During the week you will probably want your meal plan to include quick meals. Once you have made your plan stick it somewhere the whole family can see it. It sounds obvious but make a shopping list from your meal plan and stick to it. Write it in the order you will go around the shop, skipping any isles you don’t need such as chocolate or homeware. They’re easy extra spending traps.
Eat before you shop
Whatever you do, don’t shop hungry. An empty stomach will make you fill your basket or trolley with food that you don’t need. You have heard the saying of eating with your eyes, well the same can be said for shopping. When our belly is empty, our eyes want everything.
Eating before we go means that we will feel more satisfied and as a result we will make sensible decisions when we go shopping.
Check and clear out those cupboards
You don’t want to go to the shop to buy that tube of tomato puree when you already have three other tubes sat at home. Before you go to the shop check your fridge, freezer and cupboards for what you already have in. You could even take a photo so that you have a visual reminder. Anything that’s out of date you can get rid of along the way so that you don’t realise when you come to use it and it’s too late.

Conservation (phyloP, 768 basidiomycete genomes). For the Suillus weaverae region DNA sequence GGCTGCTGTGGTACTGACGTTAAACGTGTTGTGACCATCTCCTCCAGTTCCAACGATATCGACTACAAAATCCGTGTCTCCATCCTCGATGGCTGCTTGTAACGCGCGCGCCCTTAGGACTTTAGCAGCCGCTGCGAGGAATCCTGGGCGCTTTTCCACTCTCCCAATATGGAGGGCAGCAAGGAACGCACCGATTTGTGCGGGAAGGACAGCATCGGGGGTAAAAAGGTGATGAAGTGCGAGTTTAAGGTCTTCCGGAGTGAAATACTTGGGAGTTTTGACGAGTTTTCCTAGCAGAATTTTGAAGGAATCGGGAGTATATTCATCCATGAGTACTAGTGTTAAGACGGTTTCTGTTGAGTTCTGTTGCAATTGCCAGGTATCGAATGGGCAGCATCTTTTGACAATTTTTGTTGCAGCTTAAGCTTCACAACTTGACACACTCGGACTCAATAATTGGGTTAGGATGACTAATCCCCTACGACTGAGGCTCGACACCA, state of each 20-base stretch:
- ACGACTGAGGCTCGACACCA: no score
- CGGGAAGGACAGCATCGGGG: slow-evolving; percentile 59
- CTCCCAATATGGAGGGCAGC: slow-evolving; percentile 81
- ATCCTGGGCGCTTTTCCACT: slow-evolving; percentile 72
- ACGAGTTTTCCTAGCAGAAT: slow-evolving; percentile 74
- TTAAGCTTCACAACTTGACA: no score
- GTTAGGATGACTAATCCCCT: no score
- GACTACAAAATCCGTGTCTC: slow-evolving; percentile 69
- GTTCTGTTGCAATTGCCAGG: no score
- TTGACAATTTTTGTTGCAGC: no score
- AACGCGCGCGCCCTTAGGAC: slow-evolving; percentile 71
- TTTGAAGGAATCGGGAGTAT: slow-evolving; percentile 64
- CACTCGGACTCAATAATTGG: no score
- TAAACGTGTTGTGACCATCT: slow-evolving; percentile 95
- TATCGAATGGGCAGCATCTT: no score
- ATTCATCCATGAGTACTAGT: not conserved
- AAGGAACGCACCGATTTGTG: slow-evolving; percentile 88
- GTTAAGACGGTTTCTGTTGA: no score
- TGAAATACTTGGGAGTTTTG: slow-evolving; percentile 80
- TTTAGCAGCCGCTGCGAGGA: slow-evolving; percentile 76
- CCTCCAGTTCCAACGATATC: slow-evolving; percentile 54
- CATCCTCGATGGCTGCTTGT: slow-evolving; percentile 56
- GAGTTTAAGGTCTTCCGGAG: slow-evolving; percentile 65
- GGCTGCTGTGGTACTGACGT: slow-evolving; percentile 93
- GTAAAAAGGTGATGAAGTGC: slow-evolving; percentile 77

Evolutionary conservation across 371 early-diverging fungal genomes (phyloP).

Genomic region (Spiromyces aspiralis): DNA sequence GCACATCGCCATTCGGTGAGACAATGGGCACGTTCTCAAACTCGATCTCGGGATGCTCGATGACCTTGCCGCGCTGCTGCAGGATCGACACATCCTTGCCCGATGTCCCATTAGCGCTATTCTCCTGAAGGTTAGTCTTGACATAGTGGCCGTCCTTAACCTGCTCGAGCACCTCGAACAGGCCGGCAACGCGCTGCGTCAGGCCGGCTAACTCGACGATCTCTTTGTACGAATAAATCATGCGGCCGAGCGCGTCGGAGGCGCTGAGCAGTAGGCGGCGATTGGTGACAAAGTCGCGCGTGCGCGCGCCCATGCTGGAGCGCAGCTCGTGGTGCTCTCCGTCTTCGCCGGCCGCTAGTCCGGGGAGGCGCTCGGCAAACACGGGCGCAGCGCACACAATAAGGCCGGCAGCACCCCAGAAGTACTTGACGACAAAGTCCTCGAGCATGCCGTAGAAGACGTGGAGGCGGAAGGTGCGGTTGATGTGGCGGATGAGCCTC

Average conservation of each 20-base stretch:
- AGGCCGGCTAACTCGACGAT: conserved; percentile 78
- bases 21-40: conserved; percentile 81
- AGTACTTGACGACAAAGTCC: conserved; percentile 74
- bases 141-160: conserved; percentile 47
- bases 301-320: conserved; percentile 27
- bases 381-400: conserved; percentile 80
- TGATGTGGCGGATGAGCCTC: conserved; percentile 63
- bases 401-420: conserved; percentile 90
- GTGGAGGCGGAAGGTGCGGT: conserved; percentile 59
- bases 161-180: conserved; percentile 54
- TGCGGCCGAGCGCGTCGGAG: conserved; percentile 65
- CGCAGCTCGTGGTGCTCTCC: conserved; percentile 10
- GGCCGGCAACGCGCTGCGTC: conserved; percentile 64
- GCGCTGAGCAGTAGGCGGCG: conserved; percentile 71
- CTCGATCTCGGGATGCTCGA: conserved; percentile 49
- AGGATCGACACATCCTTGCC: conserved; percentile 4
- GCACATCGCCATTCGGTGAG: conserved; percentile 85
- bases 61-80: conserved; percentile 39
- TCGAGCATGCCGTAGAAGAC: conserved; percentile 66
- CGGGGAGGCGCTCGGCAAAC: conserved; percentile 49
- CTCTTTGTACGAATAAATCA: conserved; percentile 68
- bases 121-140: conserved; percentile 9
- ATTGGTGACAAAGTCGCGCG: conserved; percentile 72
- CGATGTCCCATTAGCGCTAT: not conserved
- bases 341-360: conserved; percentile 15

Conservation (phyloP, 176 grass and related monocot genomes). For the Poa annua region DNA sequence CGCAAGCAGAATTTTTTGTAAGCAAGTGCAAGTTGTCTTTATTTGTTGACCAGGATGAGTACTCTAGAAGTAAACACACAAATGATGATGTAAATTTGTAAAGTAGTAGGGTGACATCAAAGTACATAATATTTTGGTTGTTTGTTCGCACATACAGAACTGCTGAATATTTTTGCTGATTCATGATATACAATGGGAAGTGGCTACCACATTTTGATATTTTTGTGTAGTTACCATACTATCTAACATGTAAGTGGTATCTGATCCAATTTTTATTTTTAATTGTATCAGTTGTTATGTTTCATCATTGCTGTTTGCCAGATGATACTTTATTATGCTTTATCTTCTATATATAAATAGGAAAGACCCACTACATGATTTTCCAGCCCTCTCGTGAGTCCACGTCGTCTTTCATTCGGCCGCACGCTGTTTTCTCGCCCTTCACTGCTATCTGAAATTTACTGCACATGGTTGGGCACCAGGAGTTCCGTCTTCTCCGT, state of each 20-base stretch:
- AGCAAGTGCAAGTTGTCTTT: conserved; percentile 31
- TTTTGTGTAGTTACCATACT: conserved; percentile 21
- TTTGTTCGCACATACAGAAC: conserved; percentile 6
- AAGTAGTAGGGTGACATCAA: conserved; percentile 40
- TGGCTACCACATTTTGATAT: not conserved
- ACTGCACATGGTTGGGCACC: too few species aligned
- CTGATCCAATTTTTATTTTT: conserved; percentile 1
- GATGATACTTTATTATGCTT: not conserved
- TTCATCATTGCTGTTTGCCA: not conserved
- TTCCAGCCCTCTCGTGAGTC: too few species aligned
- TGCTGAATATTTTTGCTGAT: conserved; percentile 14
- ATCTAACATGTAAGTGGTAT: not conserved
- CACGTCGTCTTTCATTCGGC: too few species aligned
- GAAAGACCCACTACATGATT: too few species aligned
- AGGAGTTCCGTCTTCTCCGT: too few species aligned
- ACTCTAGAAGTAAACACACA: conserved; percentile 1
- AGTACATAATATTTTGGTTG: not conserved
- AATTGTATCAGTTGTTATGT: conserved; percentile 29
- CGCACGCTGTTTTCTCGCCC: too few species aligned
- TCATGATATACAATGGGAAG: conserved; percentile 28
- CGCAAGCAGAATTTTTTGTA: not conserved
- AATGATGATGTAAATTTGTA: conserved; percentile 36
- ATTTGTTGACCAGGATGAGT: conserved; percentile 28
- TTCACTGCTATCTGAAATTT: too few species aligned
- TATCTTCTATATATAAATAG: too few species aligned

Shop on your own
Children can make the food shop quite stressful, as a result that means we are more likely to make bad choices. That expensive bar of chocolate is calling, that bottle of wine has our name on it, and a bag of buttons to keep the children quiet. Shopping on your own will mean that you are more focused and you make better decisions.
Shops will do everything they can to keep you from going into other stores. You need to play the shopping field as some supermarkets will sell certain items at cheaper prices.
You might find that it is cheaper to get your fruit and vegetables from one store, and your meat from another. Using more than one shop will help you make bigger savings.
Consider stores like Lidl, Aldi and your local butchers, grocers and food market. The supermarket might not be the best place to pick up toiletries and cleaning products.
Try leaving these off the list and getting them on the high street. Or for a greener alternative, look up vinegar-based cleaning product recipes and make your own for less.